On October 1, 2018, the laws regarding DUI offenses drastically changed in Nevada. The recent changes specifically deal with the loss of driving privileges which occur when someone is convicted of a DUI.

Technically, there are two different ways a person can lose their license as a result of a DUI: (1) Through the DMV; and (2) Through the Criminal Court.

If a DMV Hearing Officer makes a finding that a person was driving a motor vehicle with a blood alcohol concentration level at or above .08, that will trigger a 90 day loss of driving privileges.

Beginning October 1, 2018, if convicted of DUI in a criminal court, a person will now lose their driving privileges a minimum of an additional 180 days. This 180 day loss of driving privileges runs in addition to the 90 day loss imposed by the DMV. Therefore, a DUI could result in a minimum of 270 days of loss of driving privileges.

The loss of driving privileges will increase to a minimum of 12-36 months if the criminal court makes a finding that the driver had a blood alcohol concentration of 0.18 or higher.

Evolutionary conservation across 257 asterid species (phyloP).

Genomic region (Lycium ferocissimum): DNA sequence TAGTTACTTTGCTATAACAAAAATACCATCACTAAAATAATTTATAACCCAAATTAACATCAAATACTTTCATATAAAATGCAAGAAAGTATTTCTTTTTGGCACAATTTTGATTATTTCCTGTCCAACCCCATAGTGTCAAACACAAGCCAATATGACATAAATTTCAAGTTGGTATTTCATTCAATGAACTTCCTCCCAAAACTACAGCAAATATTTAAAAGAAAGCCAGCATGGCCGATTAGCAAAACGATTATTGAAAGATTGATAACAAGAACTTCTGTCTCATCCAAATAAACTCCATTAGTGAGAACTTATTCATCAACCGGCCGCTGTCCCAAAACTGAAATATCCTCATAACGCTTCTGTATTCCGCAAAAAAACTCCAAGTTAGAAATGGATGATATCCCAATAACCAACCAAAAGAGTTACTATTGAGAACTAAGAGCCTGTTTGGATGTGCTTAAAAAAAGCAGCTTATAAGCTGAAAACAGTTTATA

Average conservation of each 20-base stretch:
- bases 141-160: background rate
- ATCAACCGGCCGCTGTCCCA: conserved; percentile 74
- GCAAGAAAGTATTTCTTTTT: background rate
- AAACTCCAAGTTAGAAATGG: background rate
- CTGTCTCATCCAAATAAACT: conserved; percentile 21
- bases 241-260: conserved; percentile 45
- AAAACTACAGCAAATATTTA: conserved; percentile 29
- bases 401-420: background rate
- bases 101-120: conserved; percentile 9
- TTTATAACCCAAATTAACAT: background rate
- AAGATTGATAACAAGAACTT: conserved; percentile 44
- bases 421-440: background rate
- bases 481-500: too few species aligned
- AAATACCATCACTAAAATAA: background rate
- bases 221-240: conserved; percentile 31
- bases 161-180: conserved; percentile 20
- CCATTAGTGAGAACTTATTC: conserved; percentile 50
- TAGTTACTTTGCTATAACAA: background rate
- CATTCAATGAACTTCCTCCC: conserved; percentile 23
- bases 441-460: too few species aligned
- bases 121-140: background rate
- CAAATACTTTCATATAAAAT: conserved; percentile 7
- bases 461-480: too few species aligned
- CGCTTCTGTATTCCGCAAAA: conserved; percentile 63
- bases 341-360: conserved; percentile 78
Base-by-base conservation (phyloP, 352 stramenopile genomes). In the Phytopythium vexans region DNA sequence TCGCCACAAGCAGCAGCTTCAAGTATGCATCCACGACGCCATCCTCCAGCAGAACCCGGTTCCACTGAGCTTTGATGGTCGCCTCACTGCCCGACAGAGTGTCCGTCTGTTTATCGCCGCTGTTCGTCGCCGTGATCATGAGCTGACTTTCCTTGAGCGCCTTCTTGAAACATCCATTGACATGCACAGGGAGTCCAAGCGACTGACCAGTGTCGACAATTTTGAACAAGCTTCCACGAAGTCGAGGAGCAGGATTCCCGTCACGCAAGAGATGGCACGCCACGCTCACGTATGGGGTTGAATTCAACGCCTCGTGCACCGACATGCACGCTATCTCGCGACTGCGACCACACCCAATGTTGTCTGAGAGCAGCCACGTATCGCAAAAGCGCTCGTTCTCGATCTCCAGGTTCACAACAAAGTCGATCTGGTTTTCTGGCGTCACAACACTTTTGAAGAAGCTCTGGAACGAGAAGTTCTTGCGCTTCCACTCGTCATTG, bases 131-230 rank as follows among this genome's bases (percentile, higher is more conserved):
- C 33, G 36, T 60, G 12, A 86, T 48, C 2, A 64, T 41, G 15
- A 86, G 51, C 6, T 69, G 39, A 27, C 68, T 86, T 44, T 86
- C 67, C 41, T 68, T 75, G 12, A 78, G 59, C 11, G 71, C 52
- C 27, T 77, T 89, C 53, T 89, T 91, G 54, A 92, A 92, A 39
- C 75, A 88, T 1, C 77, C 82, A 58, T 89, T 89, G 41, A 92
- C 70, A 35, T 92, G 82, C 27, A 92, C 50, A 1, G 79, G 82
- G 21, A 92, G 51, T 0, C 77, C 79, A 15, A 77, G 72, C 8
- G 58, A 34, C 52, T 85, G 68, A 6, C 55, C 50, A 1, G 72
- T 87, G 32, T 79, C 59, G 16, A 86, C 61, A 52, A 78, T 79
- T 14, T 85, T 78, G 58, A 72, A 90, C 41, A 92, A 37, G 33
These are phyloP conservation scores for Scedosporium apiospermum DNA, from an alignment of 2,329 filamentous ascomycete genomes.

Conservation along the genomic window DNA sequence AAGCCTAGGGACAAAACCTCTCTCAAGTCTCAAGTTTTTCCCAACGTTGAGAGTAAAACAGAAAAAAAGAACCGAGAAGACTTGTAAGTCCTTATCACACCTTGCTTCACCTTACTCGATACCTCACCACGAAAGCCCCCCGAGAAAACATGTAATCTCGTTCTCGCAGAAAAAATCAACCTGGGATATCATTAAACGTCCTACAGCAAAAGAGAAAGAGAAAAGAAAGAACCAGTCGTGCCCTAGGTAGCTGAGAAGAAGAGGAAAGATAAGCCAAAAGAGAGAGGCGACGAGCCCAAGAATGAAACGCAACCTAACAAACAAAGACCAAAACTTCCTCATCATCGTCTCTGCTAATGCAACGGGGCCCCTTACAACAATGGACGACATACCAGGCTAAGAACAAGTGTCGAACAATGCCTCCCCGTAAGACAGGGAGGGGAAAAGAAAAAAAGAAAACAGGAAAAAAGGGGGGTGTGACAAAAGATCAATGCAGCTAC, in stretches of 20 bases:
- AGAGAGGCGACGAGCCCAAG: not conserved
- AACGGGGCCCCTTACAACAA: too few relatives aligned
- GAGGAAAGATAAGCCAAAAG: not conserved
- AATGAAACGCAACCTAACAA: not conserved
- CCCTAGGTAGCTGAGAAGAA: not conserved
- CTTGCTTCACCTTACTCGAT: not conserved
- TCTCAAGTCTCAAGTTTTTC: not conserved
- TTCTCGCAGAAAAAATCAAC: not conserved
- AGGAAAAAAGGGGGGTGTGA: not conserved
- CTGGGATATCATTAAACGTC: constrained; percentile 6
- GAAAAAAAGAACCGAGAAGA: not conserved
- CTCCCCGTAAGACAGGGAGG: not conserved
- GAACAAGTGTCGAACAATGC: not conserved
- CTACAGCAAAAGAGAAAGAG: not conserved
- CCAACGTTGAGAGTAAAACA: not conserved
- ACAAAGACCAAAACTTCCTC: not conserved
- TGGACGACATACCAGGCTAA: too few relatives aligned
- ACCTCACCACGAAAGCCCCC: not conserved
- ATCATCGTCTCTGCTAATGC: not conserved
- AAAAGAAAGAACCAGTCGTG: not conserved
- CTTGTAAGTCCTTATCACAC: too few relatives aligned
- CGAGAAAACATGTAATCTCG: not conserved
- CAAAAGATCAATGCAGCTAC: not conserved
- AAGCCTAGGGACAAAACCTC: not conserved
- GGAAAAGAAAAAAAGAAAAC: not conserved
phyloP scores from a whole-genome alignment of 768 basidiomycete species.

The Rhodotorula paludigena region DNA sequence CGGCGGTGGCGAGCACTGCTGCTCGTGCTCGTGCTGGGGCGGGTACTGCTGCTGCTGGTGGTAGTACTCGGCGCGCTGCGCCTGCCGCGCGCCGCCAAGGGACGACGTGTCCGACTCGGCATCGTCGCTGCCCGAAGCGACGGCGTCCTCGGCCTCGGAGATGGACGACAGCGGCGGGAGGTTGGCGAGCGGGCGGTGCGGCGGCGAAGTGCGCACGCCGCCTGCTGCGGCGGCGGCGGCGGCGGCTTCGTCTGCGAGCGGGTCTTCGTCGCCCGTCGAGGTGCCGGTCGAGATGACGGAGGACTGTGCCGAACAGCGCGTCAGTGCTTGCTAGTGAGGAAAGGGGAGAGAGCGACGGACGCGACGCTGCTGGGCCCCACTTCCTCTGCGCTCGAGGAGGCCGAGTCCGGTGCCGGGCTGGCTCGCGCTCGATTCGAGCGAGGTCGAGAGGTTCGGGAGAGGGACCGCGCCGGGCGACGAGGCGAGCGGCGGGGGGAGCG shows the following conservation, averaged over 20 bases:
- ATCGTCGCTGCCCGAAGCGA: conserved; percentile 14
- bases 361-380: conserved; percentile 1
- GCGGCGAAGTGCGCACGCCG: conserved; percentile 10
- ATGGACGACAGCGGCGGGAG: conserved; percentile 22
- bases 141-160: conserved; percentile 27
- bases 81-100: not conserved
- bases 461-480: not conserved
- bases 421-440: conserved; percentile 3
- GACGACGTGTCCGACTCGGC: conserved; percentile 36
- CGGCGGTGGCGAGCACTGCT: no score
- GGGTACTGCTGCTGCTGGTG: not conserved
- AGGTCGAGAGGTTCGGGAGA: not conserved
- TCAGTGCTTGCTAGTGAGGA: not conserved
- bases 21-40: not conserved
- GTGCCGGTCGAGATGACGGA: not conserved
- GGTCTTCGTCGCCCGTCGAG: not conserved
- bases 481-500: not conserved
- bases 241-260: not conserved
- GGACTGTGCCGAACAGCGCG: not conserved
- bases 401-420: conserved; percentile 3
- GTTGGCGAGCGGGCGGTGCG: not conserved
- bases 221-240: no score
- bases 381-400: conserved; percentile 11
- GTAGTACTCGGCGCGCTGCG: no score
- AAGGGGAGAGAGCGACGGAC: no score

If a person is found to be driving while their license is suspended as a result of a DUI, there are significant penalties. A first time offense will result in a three year driver’s license suspension; a second offense will cause a five year suspension.

However, the new changes in laws do allow for a person who has lost their driving privileges to still drive under strict conditions. To continue legally driving, a person would have to first install a Breath Ignition Interlock Device (BIID) on their vehicle and maintain that device, which requires regular calibration, during their suspension period.

In conclusion, it is obvious from our Legislature that our State has chosen to become even stricter on DUI offenders. That is why it is more important than ever to have an experienced DUI attorney. If you’ve been hit by a drunk driver, you need an experienced car accident attorney. Here at Craig P. Kenny & Associates, we have successfully handled both sides of DUI cases and pride ourselves on fighting hard to preserve the rights of our clients.

Call (702) 380-2800 for a completely free, no-obligation consultation today!